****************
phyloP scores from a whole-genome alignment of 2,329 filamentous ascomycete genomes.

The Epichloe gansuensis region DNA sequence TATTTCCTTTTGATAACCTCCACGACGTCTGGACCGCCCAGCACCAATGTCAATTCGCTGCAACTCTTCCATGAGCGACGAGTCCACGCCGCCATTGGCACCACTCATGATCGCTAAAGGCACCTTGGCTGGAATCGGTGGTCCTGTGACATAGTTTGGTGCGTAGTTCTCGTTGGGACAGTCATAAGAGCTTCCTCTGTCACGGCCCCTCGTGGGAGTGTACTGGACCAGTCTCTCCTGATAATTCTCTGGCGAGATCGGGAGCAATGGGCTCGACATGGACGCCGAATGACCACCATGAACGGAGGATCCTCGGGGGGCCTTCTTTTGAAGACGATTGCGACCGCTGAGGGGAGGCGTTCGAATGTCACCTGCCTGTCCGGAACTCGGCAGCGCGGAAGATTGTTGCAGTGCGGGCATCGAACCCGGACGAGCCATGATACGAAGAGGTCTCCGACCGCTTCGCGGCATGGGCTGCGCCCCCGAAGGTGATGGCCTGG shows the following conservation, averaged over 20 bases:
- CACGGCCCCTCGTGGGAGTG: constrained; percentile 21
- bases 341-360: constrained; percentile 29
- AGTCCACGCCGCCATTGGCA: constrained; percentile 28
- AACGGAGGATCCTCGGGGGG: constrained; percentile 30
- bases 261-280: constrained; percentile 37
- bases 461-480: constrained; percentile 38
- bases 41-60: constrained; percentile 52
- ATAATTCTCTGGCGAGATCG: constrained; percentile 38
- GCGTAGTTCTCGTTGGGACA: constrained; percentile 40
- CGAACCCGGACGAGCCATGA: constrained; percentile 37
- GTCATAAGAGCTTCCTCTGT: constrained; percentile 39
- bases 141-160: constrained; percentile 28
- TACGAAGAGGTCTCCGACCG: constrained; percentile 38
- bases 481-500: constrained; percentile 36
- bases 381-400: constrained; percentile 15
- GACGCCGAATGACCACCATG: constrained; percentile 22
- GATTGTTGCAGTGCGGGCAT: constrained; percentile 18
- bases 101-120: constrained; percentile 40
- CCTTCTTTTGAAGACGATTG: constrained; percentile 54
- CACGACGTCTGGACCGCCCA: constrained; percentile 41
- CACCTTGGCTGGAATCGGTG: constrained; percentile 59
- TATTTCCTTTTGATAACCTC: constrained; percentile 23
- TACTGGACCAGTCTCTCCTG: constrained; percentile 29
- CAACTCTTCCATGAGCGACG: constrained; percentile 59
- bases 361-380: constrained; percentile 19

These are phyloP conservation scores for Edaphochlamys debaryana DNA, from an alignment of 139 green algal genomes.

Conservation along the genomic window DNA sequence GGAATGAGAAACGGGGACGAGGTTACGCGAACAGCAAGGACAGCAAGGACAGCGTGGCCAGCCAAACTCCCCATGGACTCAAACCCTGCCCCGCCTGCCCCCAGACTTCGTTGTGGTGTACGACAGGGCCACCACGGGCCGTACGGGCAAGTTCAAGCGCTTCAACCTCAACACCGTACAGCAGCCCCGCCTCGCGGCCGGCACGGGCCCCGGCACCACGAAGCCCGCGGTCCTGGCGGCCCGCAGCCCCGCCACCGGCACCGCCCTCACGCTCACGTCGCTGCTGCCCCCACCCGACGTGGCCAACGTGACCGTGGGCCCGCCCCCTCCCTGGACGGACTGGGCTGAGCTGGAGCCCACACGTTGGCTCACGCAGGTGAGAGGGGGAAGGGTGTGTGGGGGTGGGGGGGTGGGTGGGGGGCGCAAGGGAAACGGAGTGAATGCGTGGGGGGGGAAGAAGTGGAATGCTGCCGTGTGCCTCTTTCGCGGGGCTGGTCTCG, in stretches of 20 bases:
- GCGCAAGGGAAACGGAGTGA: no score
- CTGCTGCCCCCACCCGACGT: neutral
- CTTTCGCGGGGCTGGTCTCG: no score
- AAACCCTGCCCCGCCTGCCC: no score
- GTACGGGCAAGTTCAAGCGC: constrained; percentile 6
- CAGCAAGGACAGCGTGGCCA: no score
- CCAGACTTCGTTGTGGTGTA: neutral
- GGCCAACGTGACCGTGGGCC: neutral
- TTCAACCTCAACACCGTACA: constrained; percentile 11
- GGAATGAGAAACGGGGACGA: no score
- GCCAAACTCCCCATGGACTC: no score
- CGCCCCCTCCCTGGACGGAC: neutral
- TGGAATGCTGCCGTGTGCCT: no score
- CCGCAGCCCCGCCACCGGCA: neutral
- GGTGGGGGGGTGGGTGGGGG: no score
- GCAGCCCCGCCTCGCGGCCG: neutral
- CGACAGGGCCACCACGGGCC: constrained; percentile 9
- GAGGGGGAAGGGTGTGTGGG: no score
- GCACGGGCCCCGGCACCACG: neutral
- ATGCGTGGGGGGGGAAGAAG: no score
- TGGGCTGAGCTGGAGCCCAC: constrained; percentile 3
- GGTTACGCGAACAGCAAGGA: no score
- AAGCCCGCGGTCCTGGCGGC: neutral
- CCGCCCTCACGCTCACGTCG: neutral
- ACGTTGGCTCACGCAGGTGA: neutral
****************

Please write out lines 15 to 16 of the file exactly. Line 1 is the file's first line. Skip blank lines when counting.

- TACGAAGAGGTCTCCGACCG: constrained; percentile 38
- bases 481-500: constrained; percentile 36